A Neptune-sized exoplanet named GJ 3470b is evaporating at a rate 100 times faster than a previously discovered exoplanet of similar size.
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Until now, astronomers have observed that exoplanets primarily come in two formats: hot Jupiter-sized planets and hot super-Earths, which are planets having no more than 1.5 times Earth’s diameter. But there are also the rarer and more interesting ‘hot Neptunes’, whose atmospheres are hotter than 1,700 Fahrenheit. Only a few hot Neptunes have been discovered so far. A recently discovered hot Neptune, GJ 3470b, has been spotted evaporating at a rate 100 times faster than a previously discovered hot Neptune of similar size, GJ 436b.
The findings of the quickly evaporating GJ 3470b were published in the Journal of Astronomy & Astrophysics last week. “This is the smoking gun that planets can lose a significant fraction of their entire mass. GJ 3470b is losing more of its mass than any other planet we seen so far; in only a few billion years from now, half of the planet may be gone,” commented David Sing, an eminent professor at Johns Hopkins University and an author of the study.
The study, according to Phys.org, is part of the PanCET programme (Panchromatic Comparative Exoplanet Treasury), which is led by Sing. It is aimed at measuring the atmospheres of 20 exoplanets in ultraviolet, optical, and infrared light while they orbit their stars. PanCET is the largest exoplanet observation programme to be carried out using NASA’s Hubble Space Telescope.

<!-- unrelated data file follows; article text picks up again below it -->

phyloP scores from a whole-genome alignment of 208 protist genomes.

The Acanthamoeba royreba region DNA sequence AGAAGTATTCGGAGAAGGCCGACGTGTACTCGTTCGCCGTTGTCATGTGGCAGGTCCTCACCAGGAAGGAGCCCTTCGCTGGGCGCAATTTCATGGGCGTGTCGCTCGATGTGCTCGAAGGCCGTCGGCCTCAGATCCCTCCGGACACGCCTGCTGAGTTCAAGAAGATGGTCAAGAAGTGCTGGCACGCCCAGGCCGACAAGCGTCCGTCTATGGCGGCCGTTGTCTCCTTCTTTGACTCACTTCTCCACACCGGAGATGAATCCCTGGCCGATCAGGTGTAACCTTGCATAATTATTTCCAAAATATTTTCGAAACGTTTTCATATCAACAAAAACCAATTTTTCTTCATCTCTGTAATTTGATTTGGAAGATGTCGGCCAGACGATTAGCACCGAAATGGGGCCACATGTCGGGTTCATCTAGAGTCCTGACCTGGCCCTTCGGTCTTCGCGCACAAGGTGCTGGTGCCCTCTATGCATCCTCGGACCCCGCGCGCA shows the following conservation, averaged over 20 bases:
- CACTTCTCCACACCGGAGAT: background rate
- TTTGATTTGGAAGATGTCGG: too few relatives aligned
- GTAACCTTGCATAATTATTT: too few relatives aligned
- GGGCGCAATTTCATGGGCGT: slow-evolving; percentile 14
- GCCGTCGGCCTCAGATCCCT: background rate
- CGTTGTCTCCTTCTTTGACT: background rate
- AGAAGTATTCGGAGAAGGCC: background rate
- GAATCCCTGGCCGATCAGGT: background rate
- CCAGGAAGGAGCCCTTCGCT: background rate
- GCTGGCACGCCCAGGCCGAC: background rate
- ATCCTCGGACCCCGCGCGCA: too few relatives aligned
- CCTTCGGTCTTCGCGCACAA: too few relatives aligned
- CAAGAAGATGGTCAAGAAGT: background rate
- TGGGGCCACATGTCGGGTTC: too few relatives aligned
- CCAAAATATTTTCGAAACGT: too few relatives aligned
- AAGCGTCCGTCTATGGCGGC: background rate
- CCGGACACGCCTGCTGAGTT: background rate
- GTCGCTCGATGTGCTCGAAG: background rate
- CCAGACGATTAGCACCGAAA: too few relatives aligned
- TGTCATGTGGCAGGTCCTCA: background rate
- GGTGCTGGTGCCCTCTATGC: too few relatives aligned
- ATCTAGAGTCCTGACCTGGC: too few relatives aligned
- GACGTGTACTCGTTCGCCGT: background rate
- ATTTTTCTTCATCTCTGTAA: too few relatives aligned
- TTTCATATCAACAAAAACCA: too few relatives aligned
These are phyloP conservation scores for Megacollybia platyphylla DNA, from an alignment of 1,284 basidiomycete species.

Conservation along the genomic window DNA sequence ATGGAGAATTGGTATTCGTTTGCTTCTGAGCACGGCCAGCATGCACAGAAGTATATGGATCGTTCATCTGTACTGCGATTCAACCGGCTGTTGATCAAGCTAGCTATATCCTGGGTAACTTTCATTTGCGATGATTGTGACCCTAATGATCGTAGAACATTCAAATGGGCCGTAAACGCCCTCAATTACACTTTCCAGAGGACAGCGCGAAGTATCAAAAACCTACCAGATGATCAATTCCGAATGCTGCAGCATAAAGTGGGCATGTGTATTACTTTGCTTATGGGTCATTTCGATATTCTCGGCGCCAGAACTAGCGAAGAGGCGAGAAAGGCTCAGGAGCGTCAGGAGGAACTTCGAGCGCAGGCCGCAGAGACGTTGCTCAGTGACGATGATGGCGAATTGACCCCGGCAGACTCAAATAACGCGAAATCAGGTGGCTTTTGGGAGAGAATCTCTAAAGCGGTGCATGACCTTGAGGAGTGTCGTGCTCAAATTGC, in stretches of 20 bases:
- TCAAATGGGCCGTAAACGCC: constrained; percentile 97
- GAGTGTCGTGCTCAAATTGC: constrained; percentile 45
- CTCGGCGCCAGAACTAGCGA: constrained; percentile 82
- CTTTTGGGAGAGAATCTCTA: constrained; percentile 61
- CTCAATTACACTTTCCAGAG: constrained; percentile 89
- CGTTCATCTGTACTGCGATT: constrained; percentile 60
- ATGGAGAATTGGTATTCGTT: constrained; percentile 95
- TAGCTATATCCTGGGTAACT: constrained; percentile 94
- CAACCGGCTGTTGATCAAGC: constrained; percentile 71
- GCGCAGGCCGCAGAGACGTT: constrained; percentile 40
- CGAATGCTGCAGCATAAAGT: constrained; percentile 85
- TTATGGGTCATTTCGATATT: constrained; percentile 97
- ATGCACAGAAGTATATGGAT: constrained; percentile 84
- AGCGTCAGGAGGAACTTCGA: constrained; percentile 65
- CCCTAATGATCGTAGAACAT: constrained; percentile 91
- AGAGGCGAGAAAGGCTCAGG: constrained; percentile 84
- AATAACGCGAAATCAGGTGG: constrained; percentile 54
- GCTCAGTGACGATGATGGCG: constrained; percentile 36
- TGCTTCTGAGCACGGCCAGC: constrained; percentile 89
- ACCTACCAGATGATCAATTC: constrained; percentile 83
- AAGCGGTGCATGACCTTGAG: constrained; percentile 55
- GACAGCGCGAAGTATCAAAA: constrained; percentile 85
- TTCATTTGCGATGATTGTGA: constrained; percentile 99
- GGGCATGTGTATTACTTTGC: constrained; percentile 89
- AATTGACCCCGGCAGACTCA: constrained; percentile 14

Astronomers are particularly curious to know how these exoplanets lose their mass through evaporation. They theorise that these hot Neptunes lose their atmospheres by orbiting too close to their stars and eventually become smaller planets than Jupiter-sized exoplanets. In this particular study, astronomers observed that GJ 3470b lost mass significantly more quickly than the previously discovered GJ 436b because of its lower density and exposure to a stronger radiation blast from its hot star. Sing’s team supposes that GJ 3470b may already have lost up to 35 percent of its total mass and that in a few billion years will lose all of its gas, leaving behind a single rocky core.
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